I hope that by now you are growing accustom to the rhythm of the book of Revelation. The book is highly structured and it is repetitive. Both the structure and the repetition are meaningful.  Continue reading

Sermon: The Sixth Trumpet – Four Destroying Angels, First Restrained, Then Released: Revelation 9:13-21

Old Testament Reading: Jeremiah 46:1-11; 19–28

“The word of the Lord that came to Jeremiah the prophet concerning the nations. About Egypt. Concerning the army of Pharaoh Neco, king of Egypt, which was by the river Euphrates at Carchemish and which Nebuchadnezzar king of Babylon defeated in the fourth year of Jehoiakim the son of Josiah, king of Judah: ‘Prepare buckler and shield, and advance for battle! Harness the horses; mount, O horsemen! Take your stations with your helmets, polish your spears, put on your armor! Why have I seen it? They are dismayed and have turned backward. Their warriors are beaten down and have fled in haste; they look not back— terror on every side!’ declares the Lord. ‘The swift cannot flee away, nor the warrior escape; in the north by the river Euphrates they have stumbled and fallen. Who is this, rising like the Nile, like rivers whose waters surge? Egypt rises like the Nile, like rivers whose waters surge. He said, ‘I will rise, I will cover the earth, I will destroy cities and their inhabitants.’ Advance, O horses, and rage, O chariots! Let the warriors go out: men of Cush and Put who handle the shield, men of Lud, skilled in handling the bow. That day is the day of the Lord God of hosts, a day of vengeance, to avenge himself on his foes. The sword shall devour and be sated and drink its fill of their blood. For the Lord God of hosts holds a sacrifice in the north country by the river Euphrates. Go up to Gilead, and take balm, O virgin daughter of Egypt! In vain you have used many medicines; there is no healing for you… [verse 19] Prepare yourselves baggage for exile, O inhabitants of Egypt! For Memphis shall become a waste, a ruin, without inhabitant. A beautiful heifer is Egypt, but a biting fly from the north has come upon her. Even her hired soldiers in her midst are like fattened calves; yes, they have turned and fled together; they did not stand, for the day of their calamity has come upon them, the time of their punishment. She makes a sound like a serpent gliding away; for her enemies march in force and come against her with axes like those who fell trees. They shall cut down her forest, declares the Lord, though it is impenetrable, because they are more numerous than locusts; they are without number. The daughter of Egypt shall be put to shame; she shall be delivered into the hand of a people from the north.’ The Lord of hosts, the God of Israel, said: ‘Behold, I am bringing punishment upon Amon of Thebes, and Pharaoh and Egypt and her gods and her kings, upon Pharaoh and those who trust in him. I will deliver them into the hand of those who seek their life, into the hand of Nebuchadnezzar king of Babylon and his officers. Afterward Egypt shall be inhabited as in the days of old’, declares the Lord. ‘But fear not, O Jacob my servant, nor be dismayed, O Israel, for behold, I will save you from far away, and your offspring from the land of their captivity. Jacob shall return and have quiet and ease, and none shall make him afraid. Fear not, O Jacob my servant, declares the Lord, for I am with you. I will make a full end of all the nations to which I have driven you, but of you I will not make a full end. I will discipline you in just measure, and I will by no means leave you unpunished’” (Jeremiah 46:1-11; 19–28, ESV).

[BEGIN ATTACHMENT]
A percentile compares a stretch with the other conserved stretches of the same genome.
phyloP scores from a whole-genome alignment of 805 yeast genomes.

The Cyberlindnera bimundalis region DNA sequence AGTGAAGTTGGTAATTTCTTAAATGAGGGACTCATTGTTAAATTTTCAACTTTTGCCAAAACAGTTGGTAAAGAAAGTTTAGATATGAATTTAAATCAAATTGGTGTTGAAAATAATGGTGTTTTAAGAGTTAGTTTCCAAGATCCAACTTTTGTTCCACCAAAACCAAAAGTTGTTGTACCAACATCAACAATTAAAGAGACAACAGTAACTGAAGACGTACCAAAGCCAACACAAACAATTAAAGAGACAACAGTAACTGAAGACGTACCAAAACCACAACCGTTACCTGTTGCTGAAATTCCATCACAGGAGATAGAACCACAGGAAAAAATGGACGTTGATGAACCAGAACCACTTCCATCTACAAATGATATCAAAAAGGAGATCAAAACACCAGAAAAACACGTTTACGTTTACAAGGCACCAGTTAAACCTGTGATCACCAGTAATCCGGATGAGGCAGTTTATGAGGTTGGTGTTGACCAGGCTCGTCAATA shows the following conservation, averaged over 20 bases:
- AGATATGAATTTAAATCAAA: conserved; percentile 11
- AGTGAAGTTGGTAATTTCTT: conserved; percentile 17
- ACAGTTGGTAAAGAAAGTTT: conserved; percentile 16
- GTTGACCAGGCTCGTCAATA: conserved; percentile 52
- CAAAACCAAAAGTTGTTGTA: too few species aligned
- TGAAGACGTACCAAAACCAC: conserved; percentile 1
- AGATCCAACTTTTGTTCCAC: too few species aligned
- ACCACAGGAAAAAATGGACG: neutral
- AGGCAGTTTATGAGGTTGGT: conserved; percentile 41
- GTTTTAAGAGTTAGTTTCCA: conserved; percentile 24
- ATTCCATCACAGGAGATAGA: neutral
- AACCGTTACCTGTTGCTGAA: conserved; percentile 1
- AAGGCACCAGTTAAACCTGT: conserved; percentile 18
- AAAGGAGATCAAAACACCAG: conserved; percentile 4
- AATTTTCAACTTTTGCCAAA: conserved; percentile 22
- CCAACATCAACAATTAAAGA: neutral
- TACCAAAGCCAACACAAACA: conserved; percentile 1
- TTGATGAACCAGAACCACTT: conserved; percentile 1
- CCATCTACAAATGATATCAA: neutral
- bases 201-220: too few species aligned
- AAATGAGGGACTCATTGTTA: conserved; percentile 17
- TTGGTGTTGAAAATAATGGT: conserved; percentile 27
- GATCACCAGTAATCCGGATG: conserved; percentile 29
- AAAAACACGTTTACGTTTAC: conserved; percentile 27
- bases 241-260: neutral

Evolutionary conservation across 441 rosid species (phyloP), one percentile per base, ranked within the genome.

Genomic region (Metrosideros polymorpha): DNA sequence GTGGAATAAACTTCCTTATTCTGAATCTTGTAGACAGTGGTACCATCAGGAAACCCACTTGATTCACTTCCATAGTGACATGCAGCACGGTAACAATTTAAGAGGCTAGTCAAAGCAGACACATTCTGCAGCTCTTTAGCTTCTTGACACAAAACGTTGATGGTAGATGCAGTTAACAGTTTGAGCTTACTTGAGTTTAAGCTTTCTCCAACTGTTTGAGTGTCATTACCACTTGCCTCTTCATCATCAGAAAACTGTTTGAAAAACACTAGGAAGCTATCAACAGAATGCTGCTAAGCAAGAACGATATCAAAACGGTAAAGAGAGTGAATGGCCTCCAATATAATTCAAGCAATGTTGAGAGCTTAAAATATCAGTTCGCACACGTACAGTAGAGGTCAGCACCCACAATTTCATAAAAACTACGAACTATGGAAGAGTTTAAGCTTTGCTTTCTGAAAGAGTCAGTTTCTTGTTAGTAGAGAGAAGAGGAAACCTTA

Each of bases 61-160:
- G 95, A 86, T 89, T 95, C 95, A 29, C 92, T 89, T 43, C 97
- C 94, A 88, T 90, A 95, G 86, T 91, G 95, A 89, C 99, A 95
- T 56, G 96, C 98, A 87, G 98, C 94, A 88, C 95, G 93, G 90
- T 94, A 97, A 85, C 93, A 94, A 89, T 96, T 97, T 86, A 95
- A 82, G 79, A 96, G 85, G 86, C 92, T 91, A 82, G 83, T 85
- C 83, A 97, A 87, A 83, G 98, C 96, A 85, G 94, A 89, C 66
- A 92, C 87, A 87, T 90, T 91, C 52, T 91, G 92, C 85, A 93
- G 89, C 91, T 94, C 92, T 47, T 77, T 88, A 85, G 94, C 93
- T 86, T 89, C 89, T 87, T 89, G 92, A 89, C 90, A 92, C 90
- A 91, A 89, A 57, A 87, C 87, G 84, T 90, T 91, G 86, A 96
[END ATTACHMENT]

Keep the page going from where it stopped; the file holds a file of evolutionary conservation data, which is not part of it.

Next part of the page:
New Testament Reading: Revelation 9:13-21

“Then the sixth angel blew his trumpet, and I heard a voice from the four horns of the golden altar before God, saying to the sixth angel who had the trumpet, ‘Release the four angels who are bound at the great river Euphrates.’ So the four angels, who had been prepared for the hour, the day, the month, and the year, were released to kill a third of mankind. The number of mounted troops was twice ten thousand times ten thousand; I heard their number. And this is how I saw the horses in my vision and those who rode them: they wore breastplates the color of fire and of sapphire and of sulfur, and the heads of the horses were like lions’ heads, and fire and smoke and sulfur came out of their mouths. By these three plagues a third of mankind was killed, by the fire and smoke and sulfur coming out of their mouths. For the power of the horses is in their mouths and in their tails, for their tails are like serpents with heads, and by means of them they wound. The rest of mankind, who were not killed by these plagues, did not repent of the works of their hands nor give up worshiping demons and idols of gold and silver and bronze and stone and wood, which cannot see or hear or walk, nor did they repent of their murders or their sorceries or their sexual immorality or their thefts’” (Revelation 9:13–21, ESV). Continue reading

Sermon: The Fifth Trumpet – A Star Fallen From Heaven: Revelation 9:1-12

Old Testament Reading: Exodus 10:1-20